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  • Charlie Hanbury talks horses

  • Charlie Hanbury talks horses

Charlie Hanbury talks horses
Charlie Hanbury talks horsesCharlie Hanbury talks horses

Charlie Hanbury talks horses

"A polo horse need to be agile, fast and be able to stop in a second"

March 14, 2017
March 14, 2017
By Alejandra Ocampo

As is usual at this time of year, Charlie Hanbury is back to Argentina. He will be playing the Copa República Argentina, the world's only 0-40 goal tournament, with Indios Chapaleufu II El Remanso, in a lineup comprised by Charlie, Eduardo Heguy, James Beim and Rufino Bensadon. The tournament is an ideal warm-up prior to the upcoming season in England, where he is due to play with James Beim, James Harper and Ollie Cudmore, the all-British foursome El Remanso.

Charlie is also a renowned and passionate horse breeder - his breed Lovelocks is based in both Argentina and England, and has had great success over the years; they are equipped with the best bloodlines in Polo. 

PoloLine met up with Charlie to talk about horses. 

Can you describe your ideal polo horse?
A horse that is comfortable to ride and gives 110% every time you play it. You need to have confidence in the horse you're riding and you will play better.

What do you think is the most important characteristic a polo horse should have?
They need to be agile, fast and be able to stop in a second. They also need to be tough and enjoy competing against other horses.

What is your ideal number of horses for a string?
In England I have fourteen horses in work, ten of these only play the High Goal, the other four play the medium goal and are used as 'back up' if there are any injuries. Some of them are young ones coming up and others are older ones I've dropped down. It's a good number as I can play practices most days.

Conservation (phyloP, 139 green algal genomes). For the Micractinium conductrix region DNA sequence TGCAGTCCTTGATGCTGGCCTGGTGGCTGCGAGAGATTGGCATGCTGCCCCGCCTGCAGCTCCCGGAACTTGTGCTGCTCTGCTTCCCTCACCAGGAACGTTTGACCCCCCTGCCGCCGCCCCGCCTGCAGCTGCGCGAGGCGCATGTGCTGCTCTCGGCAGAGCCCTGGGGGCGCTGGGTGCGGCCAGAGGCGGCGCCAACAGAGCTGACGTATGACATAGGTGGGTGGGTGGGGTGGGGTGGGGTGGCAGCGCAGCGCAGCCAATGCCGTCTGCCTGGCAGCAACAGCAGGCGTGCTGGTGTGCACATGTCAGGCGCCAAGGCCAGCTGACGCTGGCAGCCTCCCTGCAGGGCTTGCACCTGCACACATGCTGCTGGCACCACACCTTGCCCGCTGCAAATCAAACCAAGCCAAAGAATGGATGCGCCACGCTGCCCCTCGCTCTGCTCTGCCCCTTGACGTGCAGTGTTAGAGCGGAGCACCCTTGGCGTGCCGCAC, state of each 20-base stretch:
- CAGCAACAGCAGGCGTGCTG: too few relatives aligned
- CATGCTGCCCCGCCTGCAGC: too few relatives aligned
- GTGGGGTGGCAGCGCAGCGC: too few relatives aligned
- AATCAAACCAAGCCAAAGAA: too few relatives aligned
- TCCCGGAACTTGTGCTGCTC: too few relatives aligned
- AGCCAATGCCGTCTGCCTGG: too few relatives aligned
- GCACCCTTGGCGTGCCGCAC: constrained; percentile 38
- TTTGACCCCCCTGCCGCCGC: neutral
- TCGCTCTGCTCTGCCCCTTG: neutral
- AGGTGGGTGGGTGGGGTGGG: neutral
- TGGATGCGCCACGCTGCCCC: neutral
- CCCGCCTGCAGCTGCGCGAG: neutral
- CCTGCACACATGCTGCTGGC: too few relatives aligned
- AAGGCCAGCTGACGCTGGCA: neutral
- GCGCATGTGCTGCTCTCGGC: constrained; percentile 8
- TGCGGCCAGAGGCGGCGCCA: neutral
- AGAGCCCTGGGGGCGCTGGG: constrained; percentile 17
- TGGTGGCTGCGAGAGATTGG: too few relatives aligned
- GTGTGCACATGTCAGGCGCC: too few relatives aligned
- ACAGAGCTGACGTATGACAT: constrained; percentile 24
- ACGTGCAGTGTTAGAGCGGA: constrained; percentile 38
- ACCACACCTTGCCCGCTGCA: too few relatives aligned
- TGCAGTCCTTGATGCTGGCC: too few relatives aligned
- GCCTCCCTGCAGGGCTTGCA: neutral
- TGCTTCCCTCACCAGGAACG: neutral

On average, how many new horses should you have coming into your string each season?
I think if you are able to bring 2 or 3 horses into your string each season then it makes a big difference. You have to bring them in at the top and drop the bottom ones out. That is the only way you can improve your string.  

What is the most important stage in the training of a polo horse?
It's all very important, however the last stage is the hardest, as if you push them too early they may not be able to deal with the pressure and you can ruin a horse in one chukka.

Which is or has been your favourite horse and why?
I have a few, but my favourite is a mare from Ellerston called Tory (Norman Pentiquad x Victoria). She played with me for eight years in England, Spain and Argentina. I now have her offspring coming through and they are looking very nice. I also have a gelding called Clarito that I bought over to England to play the Pony Club, he played two chukkas in The Queens Cup Final when I won with Apes Hill, he is now a "godfather" to the yearlings and keeps them in shape!

Which is the best polo horse you have seen play and why?
I think it has to be Dolfina Cuartetera; she seemed to do everything. She won games for La Dolfina and it was amazing to watch Adolfo on her - he could do anything. She also managed to be his best horse for 9/10 years which is incredible at such a high level. 

Is there any horse you saw play that you would like to try?
I would obviously love to play Dolfina Cuartetera to see how amazing she is. On a more realistic level, Adolfo also has a stallion with Valiente called Dolfina El Ventura. I saw him being ridden as a 3 year old and he looked great, and we have some foals by him that are fantastic. I would like to see how he is to play. Dolfina Boeing also looks like a lot of fun!